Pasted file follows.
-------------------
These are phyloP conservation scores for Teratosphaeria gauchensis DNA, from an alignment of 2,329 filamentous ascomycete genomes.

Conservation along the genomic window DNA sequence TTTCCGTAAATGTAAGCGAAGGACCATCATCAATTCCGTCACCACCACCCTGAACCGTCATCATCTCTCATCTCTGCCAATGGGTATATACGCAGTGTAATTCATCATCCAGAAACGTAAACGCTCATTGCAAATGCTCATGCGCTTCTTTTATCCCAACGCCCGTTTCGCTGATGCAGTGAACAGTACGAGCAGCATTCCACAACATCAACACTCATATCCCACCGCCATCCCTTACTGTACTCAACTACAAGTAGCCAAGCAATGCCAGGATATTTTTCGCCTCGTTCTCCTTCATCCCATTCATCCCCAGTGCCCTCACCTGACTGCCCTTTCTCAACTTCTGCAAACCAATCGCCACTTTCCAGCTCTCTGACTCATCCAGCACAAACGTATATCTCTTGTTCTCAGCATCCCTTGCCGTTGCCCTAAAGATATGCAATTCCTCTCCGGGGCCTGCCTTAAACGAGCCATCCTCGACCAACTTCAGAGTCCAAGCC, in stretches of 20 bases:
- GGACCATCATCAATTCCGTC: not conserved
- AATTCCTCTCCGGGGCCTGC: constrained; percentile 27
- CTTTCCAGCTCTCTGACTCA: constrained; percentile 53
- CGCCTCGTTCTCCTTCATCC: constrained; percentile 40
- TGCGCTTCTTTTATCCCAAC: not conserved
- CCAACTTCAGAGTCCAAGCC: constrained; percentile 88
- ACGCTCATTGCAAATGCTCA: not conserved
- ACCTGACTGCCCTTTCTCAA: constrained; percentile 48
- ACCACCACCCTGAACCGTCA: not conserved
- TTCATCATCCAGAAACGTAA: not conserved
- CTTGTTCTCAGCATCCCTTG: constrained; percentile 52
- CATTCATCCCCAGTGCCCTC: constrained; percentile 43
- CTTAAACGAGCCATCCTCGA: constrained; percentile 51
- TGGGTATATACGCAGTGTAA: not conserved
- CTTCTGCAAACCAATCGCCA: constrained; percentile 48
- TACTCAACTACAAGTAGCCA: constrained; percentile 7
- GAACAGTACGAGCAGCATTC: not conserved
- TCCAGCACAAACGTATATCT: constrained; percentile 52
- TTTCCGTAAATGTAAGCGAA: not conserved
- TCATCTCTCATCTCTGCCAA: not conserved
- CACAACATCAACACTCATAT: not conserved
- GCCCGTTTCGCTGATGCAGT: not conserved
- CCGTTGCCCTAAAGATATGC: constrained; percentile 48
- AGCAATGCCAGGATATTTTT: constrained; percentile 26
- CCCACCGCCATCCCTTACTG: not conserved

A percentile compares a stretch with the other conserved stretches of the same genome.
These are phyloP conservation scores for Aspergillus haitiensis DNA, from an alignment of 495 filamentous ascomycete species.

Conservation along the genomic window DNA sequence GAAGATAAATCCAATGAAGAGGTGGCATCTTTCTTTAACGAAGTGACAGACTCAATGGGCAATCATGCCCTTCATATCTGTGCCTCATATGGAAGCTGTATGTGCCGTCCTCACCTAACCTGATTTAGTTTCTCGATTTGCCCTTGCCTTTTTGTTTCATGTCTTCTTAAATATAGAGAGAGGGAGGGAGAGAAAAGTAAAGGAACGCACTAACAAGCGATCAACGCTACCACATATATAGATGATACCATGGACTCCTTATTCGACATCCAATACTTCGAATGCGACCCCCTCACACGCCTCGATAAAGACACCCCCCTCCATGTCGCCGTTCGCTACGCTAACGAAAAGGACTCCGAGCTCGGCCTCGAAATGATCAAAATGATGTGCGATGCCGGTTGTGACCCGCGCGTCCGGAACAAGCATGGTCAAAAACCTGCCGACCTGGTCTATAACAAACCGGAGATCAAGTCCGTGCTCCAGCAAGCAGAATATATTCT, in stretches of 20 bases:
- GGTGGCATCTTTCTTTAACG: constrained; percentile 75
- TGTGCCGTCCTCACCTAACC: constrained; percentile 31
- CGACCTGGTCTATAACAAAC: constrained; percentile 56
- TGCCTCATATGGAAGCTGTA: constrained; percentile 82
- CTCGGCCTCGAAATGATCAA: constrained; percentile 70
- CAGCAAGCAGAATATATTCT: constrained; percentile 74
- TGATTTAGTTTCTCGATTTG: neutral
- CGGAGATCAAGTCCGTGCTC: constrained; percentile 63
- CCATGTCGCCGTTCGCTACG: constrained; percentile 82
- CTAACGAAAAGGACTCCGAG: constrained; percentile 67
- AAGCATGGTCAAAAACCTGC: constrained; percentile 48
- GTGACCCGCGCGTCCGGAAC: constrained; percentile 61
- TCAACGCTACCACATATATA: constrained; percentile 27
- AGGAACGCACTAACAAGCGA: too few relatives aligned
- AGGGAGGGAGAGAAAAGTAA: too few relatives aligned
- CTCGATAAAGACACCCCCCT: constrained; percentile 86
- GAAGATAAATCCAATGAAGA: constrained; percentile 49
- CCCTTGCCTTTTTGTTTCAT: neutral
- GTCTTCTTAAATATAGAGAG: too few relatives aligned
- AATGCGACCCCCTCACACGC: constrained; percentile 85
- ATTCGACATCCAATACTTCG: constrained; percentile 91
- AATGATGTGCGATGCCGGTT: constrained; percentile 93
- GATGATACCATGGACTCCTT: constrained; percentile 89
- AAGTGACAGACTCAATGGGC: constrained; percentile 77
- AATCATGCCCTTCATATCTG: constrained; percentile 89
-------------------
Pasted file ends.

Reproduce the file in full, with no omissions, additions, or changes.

These are phyloP conservation scores for Teratosphaeria gauchensis DNA, from an alignment of 2,329 filamentous ascomycete genomes.

Conservation along the genomic window DNA sequence TTTCCGTAAATGTAAGCGAAGGACCATCATCAATTCCGTCACCACCACCCTGAACCGTCATCATCTCTCATCTCTGCCAATGGGTATATACGCAGTGTAATTCATCATCCAGAAACGTAAACGCTCATTGCAAATGCTCATGCGCTTCTTTTATCCCAACGCCCGTTTCGCTGATGCAGTGAACAGTACGAGCAGCATTCCACAACATCAACACTCATATCCCACCGCCATCCCTTACTGTACTCAACTACAAGTAGCCAAGCAATGCCAGGATATTTTTCGCCTCGTTCTCCTTCATCCCATTCATCCCCAGTGCCCTCACCTGACTGCCCTTTCTCAACTTCTGCAAACCAATCGCCACTTTCCAGCTCTCTGACTCATCCAGCACAAACGTATATCTCTTGTTCTCAGCATCCCTTGCCGTTGCCCTAAAGATATGCAATTCCTCTCCGGGGCCTGCCTTAAACGAGCCATCCTCGACCAACTTCAGAGTCCAAGCC, in stretches of 20 bases:
- GGACCATCATCAATTCCGTC: not conserved
- AATTCCTCTCCGGGGCCTGC: constrained; percentile 27
- CTTTCCAGCTCTCTGACTCA: constrained; percentile 53
- CGCCTCGTTCTCCTTCATCC: constrained; percentile 40
- TGCGCTTCTTTTATCCCAAC: not conserved
- CCAACTTCAGAGTCCAAGCC: constrained; percentile 88
- ACGCTCATTGCAAATGCTCA: not conserved
- ACCTGACTGCCCTTTCTCAA: constrained; percentile 48
- ACCACCACCCTGAACCGTCA: not conserved
- TTCATCATCCAGAAACGTAA: not conserved
- CTTGTTCTCAGCATCCCTTG: constrained; percentile 52
- CATTCATCCCCAGTGCCCTC: constrained; percentile 43
- CTTAAACGAGCCATCCTCGA: constrained; percentile 51
- TGGGTATATACGCAGTGTAA: not conserved
- CTTCTGCAAACCAATCGCCA: constrained; percentile 48
- TACTCAACTACAAGTAGCCA: constrained; percentile 7
- GAACAGTACGAGCAGCATTC: not conserved
- TCCAGCACAAACGTATATCT: constrained; percentile 52
- TTTCCGTAAATGTAAGCGAA: not conserved
- TCATCTCTCATCTCTGCCAA: not conserved
- CACAACATCAACACTCATAT: not conserved
- GCCCGTTTCGCTGATGCAGT: not conserved
- CCGTTGCCCTAAAGATATGC: constrained; percentile 48
- AGCAATGCCAGGATATTTTT: constrained; percentile 26
- CCCACCGCCATCCCTTACTG: not conserved

A percentile compares a stretch with the other conserved stretches of the same genome.
These are phyloP conservation scores for Aspergillus haitiensis DNA, from an alignment of 495 filamentous ascomycete species.

Conservation along the genomic window DNA sequence GAAGATAAATCCAATGAAGAGGTGGCATCTTTCTTTAACGAAGTGACAGACTCAATGGGCAATCATGCCCTTCATATCTGTGCCTCATATGGAAGCTGTATGTGCCGTCCTCACCTAACCTGATTTAGTTTCTCGATTTGCCCTTGCCTTTTTGTTTCATGTCTTCTTAAATATAGAGAGAGGGAGGGAGAGAAAAGTAAAGGAACGCACTAACAAGCGATCAACGCTACCACATATATAGATGATACCATGGACTCCTTATTCGACATCCAATACTTCGAATGCGACCCCCTCACACGCCTCGATAAAGACACCCCCCTCCATGTCGCCGTTCGCTACGCTAACGAAAAGGACTCCGAGCTCGGCCTCGAAATGATCAAAATGATGTGCGATGCCGGTTGTGACCCGCGCGTCCGGAACAAGCATGGTCAAAAACCTGCCGACCTGGTCTATAACAAACCGGAGATCAAGTCCGTGCTCCAGCAAGCAGAATATATTCT, in stretches of 20 bases:
- GGTGGCATCTTTCTTTAACG: constrained; percentile 75
- TGTGCCGTCCTCACCTAACC: constrained; percentile 31
- CGACCTGGTCTATAACAAAC: constrained; percentile 56
- TGCCTCATATGGAAGCTGTA: constrained; percentile 82
- CTCGGCCTCGAAATGATCAA: constrained; percentile 70
- CAGCAAGCAGAATATATTCT: constrained; percentile 74
- TGATTTAGTTTCTCGATTTG: neutral
- CGGAGATCAAGTCCGTGCTC: constrained; percentile 63
- CCATGTCGCCGTTCGCTACG: constrained; percentile 82
- CTAACGAAAAGGACTCCGAG: constrained; percentile 67
- AAGCATGGTCAAAAACCTGC: constrained; percentile 48
- GTGACCCGCGCGTCCGGAAC: constrained; percentile 61
- TCAACGCTACCACATATATA: constrained; percentile 27
- AGGAACGCACTAACAAGCGA: too few relatives aligned
- AGGGAGGGAGAGAAAAGTAA: too few relatives aligned
- CTCGATAAAGACACCCCCCT: constrained; percentile 86
- GAAGATAAATCCAATGAAGA: constrained; percentile 49
- CCCTTGCCTTTTTGTTTCAT: neutral
- GTCTTCTTAAATATAGAGAG: too few relatives aligned
- AATGCGACCCCCTCACACGC: constrained; percentile 85
- ATTCGACATCCAATACTTCG: constrained; percentile 91
- AATGATGTGCGATGCCGGTT: constrained; percentile 93
- GATGATACCATGGACTCCTT: constrained; percentile 89
- AAGTGACAGACTCAATGGGC: constrained; percentile 77
- AATCATGCCCTTCATATCTG: constrained; percentile 89